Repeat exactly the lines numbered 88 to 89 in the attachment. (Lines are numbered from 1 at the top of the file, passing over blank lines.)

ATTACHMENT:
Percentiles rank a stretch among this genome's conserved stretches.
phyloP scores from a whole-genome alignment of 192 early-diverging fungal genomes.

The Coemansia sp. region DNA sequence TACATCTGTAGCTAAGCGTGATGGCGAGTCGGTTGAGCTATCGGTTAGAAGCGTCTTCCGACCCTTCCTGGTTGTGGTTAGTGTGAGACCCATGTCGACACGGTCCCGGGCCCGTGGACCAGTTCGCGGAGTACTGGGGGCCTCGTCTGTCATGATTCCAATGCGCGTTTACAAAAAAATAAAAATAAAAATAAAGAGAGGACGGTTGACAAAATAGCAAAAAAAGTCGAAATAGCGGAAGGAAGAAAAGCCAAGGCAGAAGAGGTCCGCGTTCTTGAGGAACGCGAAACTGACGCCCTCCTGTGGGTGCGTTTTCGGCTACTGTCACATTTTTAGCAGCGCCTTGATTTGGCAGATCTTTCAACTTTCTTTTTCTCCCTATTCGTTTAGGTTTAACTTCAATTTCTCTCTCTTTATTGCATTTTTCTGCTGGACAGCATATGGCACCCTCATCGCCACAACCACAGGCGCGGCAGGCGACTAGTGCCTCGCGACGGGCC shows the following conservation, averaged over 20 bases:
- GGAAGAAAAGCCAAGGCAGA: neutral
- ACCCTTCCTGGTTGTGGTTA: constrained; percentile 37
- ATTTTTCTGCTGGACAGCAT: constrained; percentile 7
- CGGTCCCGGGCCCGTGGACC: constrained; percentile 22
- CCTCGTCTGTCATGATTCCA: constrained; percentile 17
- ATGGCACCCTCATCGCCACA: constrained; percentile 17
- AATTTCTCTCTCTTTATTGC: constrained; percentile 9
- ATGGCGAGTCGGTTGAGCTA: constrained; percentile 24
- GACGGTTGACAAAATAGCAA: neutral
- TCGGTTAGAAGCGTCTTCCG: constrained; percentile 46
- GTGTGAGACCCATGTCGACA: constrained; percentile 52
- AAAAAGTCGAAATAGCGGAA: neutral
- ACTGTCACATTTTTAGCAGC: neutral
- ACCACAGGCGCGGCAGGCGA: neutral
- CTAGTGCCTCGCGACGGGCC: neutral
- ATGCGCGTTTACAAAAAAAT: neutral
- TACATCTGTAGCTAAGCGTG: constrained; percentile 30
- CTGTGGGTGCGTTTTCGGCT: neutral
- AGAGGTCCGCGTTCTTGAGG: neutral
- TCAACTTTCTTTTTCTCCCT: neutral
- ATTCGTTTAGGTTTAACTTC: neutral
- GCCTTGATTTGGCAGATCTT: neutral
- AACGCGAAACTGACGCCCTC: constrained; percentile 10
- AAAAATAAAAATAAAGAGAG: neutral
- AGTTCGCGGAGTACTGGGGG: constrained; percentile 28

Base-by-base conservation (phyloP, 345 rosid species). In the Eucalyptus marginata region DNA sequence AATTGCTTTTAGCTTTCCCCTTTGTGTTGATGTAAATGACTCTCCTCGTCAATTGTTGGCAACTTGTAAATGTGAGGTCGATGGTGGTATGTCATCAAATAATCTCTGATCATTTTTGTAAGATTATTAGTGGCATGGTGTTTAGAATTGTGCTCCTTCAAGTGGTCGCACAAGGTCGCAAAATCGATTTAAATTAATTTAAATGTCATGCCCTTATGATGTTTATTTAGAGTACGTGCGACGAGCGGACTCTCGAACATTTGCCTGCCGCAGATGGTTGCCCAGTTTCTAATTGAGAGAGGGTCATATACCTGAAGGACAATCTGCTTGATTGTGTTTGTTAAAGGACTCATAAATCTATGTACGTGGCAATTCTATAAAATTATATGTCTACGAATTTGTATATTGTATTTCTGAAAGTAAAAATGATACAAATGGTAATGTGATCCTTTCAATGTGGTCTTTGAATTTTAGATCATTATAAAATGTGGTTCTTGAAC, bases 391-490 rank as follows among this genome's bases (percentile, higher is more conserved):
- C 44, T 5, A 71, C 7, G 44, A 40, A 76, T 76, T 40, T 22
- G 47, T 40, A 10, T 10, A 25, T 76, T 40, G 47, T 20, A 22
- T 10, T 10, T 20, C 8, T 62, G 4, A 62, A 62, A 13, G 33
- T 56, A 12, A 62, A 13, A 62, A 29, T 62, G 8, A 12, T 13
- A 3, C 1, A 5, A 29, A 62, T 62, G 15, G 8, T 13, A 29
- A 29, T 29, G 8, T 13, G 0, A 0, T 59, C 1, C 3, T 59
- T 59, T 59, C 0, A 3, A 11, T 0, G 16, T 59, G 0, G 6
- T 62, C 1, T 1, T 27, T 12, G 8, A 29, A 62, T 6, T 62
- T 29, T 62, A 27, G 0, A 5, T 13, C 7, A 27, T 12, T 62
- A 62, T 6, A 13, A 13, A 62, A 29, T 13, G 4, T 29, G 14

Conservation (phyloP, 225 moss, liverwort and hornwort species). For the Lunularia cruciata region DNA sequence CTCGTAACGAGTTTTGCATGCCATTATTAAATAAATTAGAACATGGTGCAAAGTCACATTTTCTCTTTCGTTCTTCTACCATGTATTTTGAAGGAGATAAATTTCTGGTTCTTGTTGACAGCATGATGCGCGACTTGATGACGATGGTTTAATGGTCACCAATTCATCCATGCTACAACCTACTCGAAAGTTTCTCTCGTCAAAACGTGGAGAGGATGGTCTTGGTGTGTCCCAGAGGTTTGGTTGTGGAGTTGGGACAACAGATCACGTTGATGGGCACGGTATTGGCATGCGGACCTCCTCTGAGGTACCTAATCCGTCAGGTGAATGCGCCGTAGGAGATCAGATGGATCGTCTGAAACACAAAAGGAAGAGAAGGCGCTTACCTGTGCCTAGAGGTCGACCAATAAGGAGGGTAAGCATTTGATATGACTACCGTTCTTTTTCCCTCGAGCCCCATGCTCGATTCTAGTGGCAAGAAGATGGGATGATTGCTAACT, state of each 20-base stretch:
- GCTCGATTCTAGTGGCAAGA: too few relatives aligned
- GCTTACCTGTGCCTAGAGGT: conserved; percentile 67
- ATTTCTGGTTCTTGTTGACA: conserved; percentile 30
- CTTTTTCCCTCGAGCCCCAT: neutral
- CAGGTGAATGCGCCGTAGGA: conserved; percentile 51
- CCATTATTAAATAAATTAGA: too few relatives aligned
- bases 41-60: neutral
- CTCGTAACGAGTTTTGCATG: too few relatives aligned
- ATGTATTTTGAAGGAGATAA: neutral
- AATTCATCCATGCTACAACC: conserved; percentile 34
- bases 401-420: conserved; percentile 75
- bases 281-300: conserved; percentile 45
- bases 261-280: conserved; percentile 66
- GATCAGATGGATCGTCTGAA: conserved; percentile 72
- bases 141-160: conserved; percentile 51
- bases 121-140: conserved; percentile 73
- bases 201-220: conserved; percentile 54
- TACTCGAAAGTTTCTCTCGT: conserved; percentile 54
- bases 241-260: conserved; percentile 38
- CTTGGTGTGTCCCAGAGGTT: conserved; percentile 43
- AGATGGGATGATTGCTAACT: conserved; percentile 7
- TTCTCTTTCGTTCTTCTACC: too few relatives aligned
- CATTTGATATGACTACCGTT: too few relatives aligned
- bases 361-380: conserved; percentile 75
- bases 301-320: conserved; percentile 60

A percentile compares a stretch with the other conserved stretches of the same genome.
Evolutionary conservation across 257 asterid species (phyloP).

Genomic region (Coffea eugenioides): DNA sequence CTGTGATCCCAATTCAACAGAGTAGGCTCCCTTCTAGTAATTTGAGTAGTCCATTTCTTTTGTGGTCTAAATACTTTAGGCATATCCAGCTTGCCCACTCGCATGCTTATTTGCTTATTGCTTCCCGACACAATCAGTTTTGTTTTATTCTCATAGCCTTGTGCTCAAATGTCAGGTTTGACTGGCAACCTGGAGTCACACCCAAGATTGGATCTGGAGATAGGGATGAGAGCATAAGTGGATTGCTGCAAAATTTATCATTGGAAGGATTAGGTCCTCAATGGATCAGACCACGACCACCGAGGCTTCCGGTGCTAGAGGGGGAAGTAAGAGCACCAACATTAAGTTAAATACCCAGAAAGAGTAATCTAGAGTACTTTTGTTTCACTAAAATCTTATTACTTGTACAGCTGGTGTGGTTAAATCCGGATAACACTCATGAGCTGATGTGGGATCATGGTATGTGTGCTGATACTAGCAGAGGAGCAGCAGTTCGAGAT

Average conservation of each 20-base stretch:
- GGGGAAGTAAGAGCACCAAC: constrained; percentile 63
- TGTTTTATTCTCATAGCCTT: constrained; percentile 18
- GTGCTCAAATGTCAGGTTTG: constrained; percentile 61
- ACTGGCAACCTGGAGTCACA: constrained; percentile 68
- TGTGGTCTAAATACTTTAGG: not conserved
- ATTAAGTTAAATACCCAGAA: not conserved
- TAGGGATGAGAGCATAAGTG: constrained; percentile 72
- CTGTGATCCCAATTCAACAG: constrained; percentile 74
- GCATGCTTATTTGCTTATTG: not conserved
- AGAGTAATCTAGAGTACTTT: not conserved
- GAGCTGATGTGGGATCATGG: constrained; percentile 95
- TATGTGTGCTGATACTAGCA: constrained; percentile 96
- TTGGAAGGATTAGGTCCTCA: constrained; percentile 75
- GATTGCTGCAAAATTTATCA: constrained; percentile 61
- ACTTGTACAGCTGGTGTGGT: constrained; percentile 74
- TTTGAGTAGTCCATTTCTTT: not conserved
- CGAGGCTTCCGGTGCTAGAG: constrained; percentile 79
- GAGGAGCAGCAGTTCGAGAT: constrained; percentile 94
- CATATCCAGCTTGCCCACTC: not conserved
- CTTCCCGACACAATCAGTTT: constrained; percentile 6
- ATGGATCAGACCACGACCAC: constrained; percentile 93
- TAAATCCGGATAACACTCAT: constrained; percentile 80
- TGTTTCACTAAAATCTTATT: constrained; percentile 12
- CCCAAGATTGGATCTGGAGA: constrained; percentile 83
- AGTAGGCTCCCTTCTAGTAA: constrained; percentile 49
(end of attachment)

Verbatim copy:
- CATATCCAGCTTGCCCACTC: not conserved
- CTTCCCGACACAATCAGTTT: constrained; percentile 6